EMDR stands for Eye Movement Desensitization and Reprocessing. That's a lot of words! Basically, EMDR helps your brain get unstuck from spinning on the trauma memories. When we are threatened, the part of the brain that manages logical thought and memories, the hippocampus, goes offline. The brain's alarm bell, the amygdala, goes into survival mode, often called fight, flight or freeze. With the logically part of the brain taking a backseat to the alarm bell, memories cannot be processed effectively.
This is why trauma survivors often have intrusive flashbacks come back at various times, over and over. The brain is trying to process the memories, but those memories are stuck in the alert part of the brain. These memories are overwhelming, frightening, and painful, and so people try to manage them on their own possibly using drugs, alcohol, sex, panic attacks, nightmares and isolation.
The traumatic memories are frozen in the alarm part of your brain. You need to feel a sense of safety in order to allow the amygdala to relax enough to allow the logical, processing area of your brain to do it's thing effectively. EMDR therapy starts with a few sessions of your therapist getting to know you and your specific story, making sure EMDR is a good fit for you. Your therapist will help you learn skills to handle stress that comes along with PTSD counseling, as well as work to make sure you feel safe and comfortable in the therapy office.
After you and your therapist agree EMDR is appropriate for you, processing can begin. Those processing sessions involve stimulating both sides of your brain. This can be your therapist asking you to follow her fingers with your eyes, using "pulsers" small paddle like things you hold in your hand that vibrate slightly, or sometimes a light bar where you follow a light with your eyes. Whichever way you use, you are activating both sides of your brain while you keep the image of the trauma memories in your mind. It's as if you are on a train watching the scenery go by - you're not directly participating, more watching from a distance. The safety with your therapist and the emotional distance from the memories allow your brain to work through past events in a new way, bring new perspectives.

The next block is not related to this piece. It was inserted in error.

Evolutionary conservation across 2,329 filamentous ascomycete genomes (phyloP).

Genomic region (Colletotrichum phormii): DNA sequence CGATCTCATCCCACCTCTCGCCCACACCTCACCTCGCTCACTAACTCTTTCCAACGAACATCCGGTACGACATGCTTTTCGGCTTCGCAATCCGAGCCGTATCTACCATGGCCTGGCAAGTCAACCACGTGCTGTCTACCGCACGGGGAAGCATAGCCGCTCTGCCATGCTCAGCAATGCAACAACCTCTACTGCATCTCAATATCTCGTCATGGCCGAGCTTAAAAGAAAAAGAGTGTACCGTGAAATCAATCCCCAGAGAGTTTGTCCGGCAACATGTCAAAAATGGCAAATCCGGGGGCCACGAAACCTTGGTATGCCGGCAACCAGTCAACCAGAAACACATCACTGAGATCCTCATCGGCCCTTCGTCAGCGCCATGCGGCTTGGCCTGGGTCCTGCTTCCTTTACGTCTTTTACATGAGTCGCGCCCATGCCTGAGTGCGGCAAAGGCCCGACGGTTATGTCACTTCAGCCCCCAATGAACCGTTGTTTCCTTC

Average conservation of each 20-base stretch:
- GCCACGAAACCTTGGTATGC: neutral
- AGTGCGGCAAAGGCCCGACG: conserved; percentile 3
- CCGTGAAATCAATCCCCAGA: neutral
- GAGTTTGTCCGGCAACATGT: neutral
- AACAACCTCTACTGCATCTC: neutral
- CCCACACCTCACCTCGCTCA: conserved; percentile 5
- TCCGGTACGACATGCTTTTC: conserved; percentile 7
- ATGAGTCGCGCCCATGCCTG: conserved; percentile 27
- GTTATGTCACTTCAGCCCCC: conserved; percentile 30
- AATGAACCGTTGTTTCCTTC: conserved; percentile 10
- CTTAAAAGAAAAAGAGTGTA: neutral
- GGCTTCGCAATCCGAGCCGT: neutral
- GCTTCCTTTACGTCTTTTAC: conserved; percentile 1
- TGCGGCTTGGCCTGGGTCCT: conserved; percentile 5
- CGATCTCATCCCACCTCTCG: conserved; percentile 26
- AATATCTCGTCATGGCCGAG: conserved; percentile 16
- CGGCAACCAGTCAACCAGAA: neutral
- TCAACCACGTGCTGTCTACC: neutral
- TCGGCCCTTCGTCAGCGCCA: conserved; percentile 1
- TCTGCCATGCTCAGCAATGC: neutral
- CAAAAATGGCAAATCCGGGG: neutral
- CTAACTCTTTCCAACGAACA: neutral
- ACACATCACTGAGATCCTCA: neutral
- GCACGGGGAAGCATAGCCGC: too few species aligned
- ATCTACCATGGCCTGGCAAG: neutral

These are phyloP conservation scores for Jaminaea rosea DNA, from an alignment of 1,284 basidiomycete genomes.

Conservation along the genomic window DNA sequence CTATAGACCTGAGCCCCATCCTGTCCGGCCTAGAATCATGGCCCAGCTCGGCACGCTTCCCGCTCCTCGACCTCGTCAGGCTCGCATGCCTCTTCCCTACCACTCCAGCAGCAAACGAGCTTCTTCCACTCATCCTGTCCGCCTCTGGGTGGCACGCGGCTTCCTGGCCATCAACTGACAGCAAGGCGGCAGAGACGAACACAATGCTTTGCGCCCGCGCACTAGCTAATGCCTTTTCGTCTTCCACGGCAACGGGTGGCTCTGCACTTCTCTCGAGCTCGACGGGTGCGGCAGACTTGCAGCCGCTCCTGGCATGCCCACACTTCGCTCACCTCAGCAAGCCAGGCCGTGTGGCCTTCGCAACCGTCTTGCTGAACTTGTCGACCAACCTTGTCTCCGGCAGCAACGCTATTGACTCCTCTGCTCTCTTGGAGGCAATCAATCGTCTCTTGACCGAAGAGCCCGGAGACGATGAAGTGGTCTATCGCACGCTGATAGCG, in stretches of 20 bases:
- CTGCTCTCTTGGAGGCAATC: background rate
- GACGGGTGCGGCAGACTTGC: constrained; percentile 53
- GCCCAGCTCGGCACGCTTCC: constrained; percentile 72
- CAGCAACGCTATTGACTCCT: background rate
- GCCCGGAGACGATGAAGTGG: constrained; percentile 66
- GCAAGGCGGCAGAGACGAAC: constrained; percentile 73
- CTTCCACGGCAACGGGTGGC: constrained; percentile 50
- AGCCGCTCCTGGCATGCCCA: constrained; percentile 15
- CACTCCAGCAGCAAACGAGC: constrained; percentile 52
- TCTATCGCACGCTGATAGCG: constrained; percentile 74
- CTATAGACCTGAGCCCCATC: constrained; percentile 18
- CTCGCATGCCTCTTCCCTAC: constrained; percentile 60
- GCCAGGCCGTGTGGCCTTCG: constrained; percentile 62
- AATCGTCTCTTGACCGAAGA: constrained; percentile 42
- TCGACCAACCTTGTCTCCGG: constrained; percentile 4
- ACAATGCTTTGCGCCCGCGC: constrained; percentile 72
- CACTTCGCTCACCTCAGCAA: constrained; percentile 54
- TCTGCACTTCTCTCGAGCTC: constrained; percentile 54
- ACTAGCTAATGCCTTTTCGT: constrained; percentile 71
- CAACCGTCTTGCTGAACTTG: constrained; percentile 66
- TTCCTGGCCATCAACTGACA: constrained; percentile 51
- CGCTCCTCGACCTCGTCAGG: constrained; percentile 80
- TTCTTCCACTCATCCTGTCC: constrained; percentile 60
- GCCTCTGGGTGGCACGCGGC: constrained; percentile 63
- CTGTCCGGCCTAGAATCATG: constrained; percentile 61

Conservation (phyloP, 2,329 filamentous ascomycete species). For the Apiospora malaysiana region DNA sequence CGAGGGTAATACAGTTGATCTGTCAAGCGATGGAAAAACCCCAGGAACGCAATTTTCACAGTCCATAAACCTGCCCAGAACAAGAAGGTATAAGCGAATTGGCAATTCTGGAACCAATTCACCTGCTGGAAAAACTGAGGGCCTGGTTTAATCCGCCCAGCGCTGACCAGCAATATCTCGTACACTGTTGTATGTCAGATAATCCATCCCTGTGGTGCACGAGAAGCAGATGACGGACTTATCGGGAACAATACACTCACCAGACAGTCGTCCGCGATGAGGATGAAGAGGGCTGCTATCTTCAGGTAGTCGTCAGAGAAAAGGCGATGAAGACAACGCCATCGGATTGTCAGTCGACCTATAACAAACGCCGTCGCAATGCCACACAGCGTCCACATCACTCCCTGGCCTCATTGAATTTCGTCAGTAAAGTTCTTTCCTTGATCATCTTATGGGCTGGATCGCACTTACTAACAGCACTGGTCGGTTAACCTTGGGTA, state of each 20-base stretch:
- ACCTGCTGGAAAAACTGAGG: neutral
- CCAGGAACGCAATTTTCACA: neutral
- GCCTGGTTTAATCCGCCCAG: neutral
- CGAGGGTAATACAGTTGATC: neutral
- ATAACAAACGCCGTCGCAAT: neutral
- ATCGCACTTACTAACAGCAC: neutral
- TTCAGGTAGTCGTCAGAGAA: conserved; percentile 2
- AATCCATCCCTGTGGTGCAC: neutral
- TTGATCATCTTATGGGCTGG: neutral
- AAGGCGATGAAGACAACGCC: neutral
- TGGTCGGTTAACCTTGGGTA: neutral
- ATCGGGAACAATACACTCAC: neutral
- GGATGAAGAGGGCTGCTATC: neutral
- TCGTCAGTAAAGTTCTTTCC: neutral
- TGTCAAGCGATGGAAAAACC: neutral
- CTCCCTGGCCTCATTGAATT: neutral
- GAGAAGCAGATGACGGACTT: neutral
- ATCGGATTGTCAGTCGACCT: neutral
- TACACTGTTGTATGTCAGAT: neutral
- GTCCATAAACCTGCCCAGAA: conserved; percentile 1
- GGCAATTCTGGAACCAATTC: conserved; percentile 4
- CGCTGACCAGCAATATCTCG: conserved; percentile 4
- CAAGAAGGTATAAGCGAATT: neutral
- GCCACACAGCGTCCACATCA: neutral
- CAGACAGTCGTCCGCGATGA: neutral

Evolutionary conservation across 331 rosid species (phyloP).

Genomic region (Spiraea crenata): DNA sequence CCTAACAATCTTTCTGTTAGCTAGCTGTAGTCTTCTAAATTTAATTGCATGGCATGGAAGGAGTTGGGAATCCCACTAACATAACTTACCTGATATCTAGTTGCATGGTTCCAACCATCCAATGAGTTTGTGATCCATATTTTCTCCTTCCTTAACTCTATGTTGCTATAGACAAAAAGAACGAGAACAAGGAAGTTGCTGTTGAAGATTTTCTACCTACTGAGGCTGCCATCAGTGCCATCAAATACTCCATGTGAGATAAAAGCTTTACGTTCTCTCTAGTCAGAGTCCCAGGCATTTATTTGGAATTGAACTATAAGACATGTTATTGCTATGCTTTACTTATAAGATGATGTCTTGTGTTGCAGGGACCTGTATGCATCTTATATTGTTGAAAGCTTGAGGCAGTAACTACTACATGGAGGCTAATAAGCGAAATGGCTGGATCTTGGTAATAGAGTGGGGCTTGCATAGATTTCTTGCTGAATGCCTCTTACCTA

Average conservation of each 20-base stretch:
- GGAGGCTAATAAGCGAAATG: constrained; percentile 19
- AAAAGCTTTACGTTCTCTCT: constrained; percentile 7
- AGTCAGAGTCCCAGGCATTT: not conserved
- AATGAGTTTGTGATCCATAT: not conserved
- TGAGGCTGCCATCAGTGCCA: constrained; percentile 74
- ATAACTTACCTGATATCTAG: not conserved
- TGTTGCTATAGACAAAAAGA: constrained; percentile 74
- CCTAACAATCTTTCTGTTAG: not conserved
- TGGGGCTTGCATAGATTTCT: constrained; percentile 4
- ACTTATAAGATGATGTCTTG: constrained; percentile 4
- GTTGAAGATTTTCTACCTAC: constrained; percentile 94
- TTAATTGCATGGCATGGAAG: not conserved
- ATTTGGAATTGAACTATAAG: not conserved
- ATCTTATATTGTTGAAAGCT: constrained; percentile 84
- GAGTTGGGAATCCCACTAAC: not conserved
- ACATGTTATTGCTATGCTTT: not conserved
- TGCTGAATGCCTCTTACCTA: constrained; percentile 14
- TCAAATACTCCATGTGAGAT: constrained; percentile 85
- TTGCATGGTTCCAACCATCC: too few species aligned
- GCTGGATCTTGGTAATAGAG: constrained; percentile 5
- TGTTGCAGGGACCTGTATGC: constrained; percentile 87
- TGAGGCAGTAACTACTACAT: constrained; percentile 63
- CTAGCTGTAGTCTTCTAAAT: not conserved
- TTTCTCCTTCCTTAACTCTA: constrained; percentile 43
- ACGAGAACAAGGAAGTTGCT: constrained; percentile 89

Katie uses EMDR, because it is a well researched, effective treatment for PTSD. When you participate in EMDR, you may begin notice some relief of your PTSD symptoms in only a couple of weeks! EMDR involves less talking, and most often works more quickly than traditional talk therapy. Please contact us with any questions or to start EMDR today!
This video helps explain how EMDR works. Katie uses "tappers" instead of the client following her fingers. The tappers are small pulsers the client holds in each hand. The pulsers vibrate similar to how a phone vibrates.